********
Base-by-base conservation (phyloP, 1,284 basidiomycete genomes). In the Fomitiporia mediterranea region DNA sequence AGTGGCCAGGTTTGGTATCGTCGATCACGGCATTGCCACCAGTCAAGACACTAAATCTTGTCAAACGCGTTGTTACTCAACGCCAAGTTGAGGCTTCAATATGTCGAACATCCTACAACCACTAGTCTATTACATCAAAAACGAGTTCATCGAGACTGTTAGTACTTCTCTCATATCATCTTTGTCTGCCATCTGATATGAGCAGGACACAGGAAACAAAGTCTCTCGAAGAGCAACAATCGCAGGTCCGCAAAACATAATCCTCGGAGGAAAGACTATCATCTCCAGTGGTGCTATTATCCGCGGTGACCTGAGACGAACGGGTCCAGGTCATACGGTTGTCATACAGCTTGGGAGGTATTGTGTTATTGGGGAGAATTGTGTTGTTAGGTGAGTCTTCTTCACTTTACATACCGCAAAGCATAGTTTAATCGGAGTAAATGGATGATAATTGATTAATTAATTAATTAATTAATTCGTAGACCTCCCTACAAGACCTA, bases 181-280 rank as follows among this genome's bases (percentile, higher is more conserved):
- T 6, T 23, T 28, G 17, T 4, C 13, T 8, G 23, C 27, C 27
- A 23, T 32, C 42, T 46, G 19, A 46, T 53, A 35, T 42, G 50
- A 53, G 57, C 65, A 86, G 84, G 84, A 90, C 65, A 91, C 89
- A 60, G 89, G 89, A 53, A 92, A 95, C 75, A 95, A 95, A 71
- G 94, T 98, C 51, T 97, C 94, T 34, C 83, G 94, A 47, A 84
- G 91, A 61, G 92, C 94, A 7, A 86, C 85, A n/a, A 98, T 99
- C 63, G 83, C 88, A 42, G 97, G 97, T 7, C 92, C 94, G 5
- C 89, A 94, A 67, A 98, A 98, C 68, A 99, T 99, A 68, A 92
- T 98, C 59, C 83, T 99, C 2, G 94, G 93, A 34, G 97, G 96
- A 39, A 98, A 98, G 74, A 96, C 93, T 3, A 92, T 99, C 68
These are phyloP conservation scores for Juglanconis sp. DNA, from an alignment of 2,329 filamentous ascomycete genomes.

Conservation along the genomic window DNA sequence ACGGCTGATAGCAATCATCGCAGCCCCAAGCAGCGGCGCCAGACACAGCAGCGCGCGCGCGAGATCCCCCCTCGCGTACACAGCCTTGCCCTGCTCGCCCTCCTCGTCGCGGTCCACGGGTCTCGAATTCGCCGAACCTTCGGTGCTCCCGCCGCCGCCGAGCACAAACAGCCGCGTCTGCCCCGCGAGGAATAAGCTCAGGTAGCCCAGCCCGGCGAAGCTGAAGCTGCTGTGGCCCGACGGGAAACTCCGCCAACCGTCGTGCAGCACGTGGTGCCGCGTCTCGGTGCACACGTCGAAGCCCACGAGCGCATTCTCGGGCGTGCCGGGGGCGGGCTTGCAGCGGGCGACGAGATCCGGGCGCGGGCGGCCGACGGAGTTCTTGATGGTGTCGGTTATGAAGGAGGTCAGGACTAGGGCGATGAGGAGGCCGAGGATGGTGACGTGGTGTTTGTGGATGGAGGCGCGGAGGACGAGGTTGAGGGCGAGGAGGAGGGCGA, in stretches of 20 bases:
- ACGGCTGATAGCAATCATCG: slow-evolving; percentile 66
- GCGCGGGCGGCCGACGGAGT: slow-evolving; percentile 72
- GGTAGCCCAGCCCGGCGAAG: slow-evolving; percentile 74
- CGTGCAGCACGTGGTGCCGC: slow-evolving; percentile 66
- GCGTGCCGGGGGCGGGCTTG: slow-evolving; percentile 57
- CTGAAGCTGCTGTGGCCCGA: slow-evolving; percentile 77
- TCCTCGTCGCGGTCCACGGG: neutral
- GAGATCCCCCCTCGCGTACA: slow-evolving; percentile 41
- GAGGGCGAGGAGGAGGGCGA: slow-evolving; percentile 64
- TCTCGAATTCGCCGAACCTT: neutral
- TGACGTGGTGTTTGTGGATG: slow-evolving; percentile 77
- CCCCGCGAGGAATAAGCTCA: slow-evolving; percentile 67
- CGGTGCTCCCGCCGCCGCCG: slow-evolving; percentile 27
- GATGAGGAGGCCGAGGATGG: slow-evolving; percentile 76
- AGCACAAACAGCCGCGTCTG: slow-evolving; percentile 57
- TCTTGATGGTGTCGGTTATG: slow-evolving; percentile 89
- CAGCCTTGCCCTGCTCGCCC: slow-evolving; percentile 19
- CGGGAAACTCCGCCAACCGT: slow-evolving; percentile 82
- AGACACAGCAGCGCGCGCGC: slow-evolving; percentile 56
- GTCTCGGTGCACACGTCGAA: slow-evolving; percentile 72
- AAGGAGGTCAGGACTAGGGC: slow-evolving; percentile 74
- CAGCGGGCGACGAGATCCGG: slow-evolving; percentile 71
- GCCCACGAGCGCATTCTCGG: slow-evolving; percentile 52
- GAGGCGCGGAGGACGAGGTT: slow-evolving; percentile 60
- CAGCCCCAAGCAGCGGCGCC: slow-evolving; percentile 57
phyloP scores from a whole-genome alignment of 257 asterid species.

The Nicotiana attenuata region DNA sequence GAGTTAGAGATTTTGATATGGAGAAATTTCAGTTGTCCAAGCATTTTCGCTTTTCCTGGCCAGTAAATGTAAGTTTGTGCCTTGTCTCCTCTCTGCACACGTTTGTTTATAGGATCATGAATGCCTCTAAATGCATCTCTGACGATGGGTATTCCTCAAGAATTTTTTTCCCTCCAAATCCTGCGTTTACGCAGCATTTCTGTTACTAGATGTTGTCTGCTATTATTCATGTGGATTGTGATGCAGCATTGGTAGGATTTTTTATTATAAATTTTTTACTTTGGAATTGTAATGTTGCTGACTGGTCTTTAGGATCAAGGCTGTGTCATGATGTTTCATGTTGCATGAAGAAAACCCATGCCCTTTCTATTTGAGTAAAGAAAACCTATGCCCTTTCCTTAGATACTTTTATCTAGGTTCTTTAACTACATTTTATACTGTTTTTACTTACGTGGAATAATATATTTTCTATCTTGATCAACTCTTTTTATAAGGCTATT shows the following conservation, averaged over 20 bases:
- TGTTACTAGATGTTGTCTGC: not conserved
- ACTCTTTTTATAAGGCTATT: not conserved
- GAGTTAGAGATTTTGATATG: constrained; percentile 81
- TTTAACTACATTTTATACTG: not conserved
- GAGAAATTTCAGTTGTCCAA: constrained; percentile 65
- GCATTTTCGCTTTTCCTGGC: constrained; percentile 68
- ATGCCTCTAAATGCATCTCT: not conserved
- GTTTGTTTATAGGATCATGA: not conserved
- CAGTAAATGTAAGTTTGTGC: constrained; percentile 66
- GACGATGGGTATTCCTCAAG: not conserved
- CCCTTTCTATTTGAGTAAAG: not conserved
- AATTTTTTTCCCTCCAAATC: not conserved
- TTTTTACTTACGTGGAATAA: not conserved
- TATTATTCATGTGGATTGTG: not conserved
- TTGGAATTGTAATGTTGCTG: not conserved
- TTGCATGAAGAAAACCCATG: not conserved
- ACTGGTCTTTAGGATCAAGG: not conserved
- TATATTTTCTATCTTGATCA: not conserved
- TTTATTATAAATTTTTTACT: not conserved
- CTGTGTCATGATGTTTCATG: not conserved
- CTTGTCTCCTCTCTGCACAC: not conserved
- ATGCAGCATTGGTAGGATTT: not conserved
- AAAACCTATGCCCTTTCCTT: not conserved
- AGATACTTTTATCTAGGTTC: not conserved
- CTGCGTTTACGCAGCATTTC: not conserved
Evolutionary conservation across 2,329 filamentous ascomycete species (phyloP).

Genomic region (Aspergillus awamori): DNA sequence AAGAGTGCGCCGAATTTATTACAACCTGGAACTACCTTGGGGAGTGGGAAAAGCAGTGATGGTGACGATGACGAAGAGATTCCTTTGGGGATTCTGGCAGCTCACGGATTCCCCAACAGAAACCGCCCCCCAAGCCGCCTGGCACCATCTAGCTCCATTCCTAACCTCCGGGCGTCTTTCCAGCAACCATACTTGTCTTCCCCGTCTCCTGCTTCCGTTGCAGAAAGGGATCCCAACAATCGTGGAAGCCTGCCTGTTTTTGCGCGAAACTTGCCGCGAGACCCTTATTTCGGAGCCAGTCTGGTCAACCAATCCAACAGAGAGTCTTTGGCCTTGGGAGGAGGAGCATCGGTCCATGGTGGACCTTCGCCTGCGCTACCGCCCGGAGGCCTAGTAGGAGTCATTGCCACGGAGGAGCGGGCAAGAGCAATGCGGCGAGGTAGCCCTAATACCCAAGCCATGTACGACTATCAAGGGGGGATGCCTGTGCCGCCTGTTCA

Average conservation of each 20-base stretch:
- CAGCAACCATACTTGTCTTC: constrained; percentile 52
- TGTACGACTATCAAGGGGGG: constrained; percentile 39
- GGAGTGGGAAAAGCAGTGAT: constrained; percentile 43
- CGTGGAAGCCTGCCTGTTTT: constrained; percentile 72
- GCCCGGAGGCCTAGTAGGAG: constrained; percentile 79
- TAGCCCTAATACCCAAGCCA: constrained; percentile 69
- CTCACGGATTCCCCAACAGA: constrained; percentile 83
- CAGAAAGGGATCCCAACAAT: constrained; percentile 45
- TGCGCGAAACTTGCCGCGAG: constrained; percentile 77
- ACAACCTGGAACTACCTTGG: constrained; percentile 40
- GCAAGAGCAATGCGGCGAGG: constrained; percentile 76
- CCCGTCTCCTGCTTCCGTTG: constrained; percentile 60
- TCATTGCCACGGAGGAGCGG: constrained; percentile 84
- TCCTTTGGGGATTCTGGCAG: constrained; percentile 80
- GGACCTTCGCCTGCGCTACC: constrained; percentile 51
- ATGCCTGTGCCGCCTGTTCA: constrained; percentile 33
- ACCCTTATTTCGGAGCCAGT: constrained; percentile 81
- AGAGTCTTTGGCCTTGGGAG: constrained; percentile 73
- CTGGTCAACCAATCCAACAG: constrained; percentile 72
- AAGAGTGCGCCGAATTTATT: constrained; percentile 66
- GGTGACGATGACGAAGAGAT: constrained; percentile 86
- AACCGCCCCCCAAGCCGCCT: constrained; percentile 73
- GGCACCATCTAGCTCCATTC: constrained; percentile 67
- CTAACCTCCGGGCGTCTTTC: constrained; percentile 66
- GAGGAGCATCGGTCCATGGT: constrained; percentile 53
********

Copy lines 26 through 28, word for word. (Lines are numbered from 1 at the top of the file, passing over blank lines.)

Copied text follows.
- CGGTGCTCCCGCCGCCGCCG: slow-evolving; percentile 27
- GATGAGGAGGCCGAGGATGG: slow-evolving; percentile 76
- AGCACAAACAGCCGCGTCTG: slow-evolving; percentile 57